NIST releases updated version of the Cybersecurity Framework

After circulating a draft in December and accepting feedback, on April 16, 2018, the US Department of Commerce’s National Institute of Standards and Technology (NIST) released version 1.1 of its Cybersecurity Framework (CSF). Formally titled “Framework for Improving Critical Infrastructure Cybersecurity,” the CSF is noted for its clearly written, thorough, and flexible approach to cybersecurity.

NIST originally developed the Framework to protect US critical infrastructure sectors including energy, financial services, and transportation systems. However, NIST reports that the CSF “has since proven flexible enough to be adopted voluntarily by large and small companies and organizations across all industry sectors, as well as by federal, state and local governments. ”The CSF continues to be a collaborative effort – NIST made a public call for changes and held workshops throughout 2016–2017 – with stakeholders from government, industry, and academia contributing. Version 1.1 includes refinements, clarifications, and enhancements, but has no fundamental changes. As pointed out in the introduction of the updated CSF, “compatibility with Version 1.0 has been an explicit objective.” NIST posted the process used to update the Framework on its dedicated website.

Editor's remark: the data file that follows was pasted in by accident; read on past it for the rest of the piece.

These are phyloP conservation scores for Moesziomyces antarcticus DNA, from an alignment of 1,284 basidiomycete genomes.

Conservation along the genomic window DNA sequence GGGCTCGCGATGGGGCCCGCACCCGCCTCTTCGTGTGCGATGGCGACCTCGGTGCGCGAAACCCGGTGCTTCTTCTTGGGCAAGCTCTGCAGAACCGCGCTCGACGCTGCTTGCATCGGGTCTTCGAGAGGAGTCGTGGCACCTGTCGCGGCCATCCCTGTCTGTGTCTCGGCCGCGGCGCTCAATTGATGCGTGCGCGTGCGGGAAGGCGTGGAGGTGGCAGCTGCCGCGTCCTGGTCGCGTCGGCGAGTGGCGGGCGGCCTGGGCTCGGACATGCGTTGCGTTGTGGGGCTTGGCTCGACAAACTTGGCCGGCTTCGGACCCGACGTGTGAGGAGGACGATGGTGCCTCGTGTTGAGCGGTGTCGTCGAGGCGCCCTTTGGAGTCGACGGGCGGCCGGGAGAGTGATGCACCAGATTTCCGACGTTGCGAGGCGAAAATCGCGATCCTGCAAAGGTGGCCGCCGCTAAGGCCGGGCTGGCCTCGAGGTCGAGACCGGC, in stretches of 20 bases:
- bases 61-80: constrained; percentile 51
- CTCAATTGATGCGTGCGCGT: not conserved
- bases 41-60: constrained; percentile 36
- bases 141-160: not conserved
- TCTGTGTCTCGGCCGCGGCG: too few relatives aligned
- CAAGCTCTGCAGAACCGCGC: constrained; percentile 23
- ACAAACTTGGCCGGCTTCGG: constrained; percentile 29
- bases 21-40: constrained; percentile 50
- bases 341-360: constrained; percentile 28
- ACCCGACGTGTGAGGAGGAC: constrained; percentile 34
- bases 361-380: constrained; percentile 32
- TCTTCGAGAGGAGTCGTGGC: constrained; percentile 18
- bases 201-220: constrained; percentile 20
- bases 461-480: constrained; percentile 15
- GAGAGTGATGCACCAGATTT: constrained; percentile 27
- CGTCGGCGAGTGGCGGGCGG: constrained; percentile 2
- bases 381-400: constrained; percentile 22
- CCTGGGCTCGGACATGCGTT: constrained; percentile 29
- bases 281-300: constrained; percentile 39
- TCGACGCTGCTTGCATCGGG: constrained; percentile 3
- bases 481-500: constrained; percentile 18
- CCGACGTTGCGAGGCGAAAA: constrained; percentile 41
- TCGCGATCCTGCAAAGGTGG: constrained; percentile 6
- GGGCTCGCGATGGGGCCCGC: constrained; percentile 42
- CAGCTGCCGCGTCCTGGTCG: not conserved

What’s different?

The CSF continues to be applicable to a diverse range of technology environments such as information technology, industrial control systems, and the Internet of things, with some key changes:

Conducting a risk assessment is an important part of implementing the CSF

Risk assessments are an important part of the risk management process – a fundamental aspect of the CSF – and provide the information necessary to respond to identified risks appropriately. A risk assessment can be complex, but with risk assessment tool vsRisk™, you can save time, effort, and expense. Fully conforming to the CSF, this tool allows you to set your risk acceptance criteria, and measure the likelihood and impact of individual risks.

The tool features a risk assessment wizard, which will guide you through the process, and will generate six audit-ready reports, including the Statement of Applicability and a risk treatment plan. vsRisk Standalone is intended for a single, desktop-based user. For multiple desktop users, consider vsRisk Multi-user. It allows up to ten risk assessors to conduct a risk assessment across an organization simultaneously.